A few recent inspections uncovered three hidden areas that would not have been noticed by the buyer until after they moved in. Having a keen eye from a building consultant check over the property before settlement is key. With this prior knowledge, the buyer can at least look to have the problems rectified before moving in. Unfortunately is some cases the problems will be unable to be rectified fully, but at least the buyer knows what they are moving into and what to expect.
Example 1: Incorrect fall in shower recess
As you can see from the photos, there is water pooling on the tiles and flowing out onto the main floor area, not draining away toward the floor waste. This has occurred from running the shower water directly onto the tiles. However, once you have someone showering, the water will be more widely spread and a greater volume of water will be sitting on the tiles and flowing into the main floor area. It becomes very wet underfoot.
Unfortunately, in this instance, the fall of the tiles cannot be easily corrected and would require removal and replacement of tiles, which is a major expense. Installing a full shower screen will assist in containing the water within the recess area, but that was never the intention. Doing so alters the appearance of the bathroom and alters the original concept. The client now has to compromise because of poor trade work.
Example 2: Drainage in subfloor
This is often evident where no effort has been made to try and track water away from the subfloor. Drainage can be a costly expense for a builder, though it should not be ignored. You can see from the photos that the soil is very wet. No significant rainfall had occurred, and therefore the soil dampness cannot be attributed to any recent rains. It’s a true case of drainage being ignored.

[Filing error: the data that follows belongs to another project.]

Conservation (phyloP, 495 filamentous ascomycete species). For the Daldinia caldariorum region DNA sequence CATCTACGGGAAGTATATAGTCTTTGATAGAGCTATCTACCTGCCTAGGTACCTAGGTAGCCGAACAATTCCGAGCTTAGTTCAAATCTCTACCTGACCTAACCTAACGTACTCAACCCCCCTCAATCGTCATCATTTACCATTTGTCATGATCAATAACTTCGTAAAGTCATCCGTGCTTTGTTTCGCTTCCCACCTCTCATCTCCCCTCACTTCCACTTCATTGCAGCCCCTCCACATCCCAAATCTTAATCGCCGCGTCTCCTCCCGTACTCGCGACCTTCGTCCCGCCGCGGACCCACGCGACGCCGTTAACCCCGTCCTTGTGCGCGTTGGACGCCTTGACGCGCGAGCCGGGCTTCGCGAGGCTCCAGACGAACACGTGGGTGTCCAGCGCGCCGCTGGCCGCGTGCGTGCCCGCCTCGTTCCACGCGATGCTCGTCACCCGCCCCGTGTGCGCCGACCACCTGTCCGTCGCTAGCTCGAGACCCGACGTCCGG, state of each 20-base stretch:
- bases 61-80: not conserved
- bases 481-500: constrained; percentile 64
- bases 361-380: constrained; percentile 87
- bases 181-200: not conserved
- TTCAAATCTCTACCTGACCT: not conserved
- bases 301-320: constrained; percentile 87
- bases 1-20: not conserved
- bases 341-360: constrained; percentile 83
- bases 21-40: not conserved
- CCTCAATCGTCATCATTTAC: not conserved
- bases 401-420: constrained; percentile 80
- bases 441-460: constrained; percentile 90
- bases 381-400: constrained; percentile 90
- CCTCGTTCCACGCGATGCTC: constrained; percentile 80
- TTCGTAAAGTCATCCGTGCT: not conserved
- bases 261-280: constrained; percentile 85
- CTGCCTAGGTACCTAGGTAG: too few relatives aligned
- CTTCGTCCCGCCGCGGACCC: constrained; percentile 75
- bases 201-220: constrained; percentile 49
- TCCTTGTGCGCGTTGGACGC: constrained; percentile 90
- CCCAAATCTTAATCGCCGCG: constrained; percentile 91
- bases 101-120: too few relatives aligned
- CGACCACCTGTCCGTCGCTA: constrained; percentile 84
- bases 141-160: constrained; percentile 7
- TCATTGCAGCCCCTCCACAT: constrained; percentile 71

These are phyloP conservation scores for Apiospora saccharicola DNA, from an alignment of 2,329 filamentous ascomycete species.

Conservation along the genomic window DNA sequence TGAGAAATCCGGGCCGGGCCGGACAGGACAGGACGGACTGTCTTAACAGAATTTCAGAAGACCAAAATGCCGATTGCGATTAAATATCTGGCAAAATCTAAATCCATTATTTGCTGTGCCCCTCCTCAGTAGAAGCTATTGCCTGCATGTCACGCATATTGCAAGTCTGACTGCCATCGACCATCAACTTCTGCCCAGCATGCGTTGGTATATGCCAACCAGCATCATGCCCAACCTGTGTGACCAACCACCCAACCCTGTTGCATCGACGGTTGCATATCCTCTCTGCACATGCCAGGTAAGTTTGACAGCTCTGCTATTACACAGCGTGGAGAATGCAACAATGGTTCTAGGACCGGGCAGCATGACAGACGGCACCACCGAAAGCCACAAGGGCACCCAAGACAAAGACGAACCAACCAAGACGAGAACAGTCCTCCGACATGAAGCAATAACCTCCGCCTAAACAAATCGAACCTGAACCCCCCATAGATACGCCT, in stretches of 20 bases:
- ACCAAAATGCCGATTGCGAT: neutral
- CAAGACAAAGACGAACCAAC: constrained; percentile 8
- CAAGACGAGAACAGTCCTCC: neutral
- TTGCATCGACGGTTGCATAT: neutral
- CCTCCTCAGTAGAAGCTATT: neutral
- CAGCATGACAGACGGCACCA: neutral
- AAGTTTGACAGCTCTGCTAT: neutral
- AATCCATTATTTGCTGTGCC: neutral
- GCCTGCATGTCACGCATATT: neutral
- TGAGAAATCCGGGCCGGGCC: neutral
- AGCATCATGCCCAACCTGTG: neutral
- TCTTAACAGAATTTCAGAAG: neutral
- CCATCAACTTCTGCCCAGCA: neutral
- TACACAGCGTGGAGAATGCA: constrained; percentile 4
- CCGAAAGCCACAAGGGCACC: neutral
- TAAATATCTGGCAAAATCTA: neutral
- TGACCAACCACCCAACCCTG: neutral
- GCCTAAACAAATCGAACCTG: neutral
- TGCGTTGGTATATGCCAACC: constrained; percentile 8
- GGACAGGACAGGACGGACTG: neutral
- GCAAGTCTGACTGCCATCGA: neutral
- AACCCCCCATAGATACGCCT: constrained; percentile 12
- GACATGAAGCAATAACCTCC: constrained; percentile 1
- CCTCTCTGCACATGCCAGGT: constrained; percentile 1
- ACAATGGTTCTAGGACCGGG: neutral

Having a damp subfloor can not only bring the property into a high-risk zone for termite attack, but it can cause damage to the building elements. If the dampness is left unattended, it can cause musty smells to penetrate into the house, and those with mould allergies could be affected significantly. We have had situations of clients having to move out of a property because of ill health.
Example 3: Paths installed above barriers
Breached damp course
When a path is installed higher than the damp course, this will allow moisture to penetrate the brick instead of the damp course repelling the moisture. Having damp brickwork can cause paint and render to flake and crumble. Worst case scenario, moisture could enter the internal areas of the house and cause damage to frames.
It is difficult to correct other than by ripping out the path and re-installing it at the correct level. It is something that is going to have to be monitored ongoing which will incur ongoing repair costs.
Breached termite barrier
If the damp course is breached, there is a very high risk that the termite barrier is also breached. This means that any weep holes which are below the installed path are now exposed to termites, giving them a very hidden access point straight into wall frames. This may go unnoticed for a significant amount of time and may not be noticed until a significant event occurs like the skirting boards crumbling when knocked by the vacuum cleaner or at an annual termite inspection. Unfortunately, when people are buying new properties they tend to think they are at a lower risk of termite attack, so they tend to ignore the importance of yearly inspections. Typically they won’t know about the problem until it starts to cost them money in termite repairs – and that’s too late
Breached weep holes
Weep holes serve to provide:
- Ventilation to the internal wall cavity to reduce any chance of mould and wood rot. “Leaky Building Syndrome” is caused by inadequate ventilation
- Drainage; any water that enters the cavity due to capillary action, condensation, damage or accidental flooding needs to escape somewhere and weep holes provide that escape.
The buyers of new houses need to complete due diligence and engage a suitably experienced and qualified building consultant to look at things that are going to be hidden from the innocent buyer.
It doesn’t seem that anytime soon we are going to see a significant improvement in the quality of construction. It’s therefore important for the buyers to take whatever action they can into their own hands and get defects rectified as soon as possible preferably before they move in.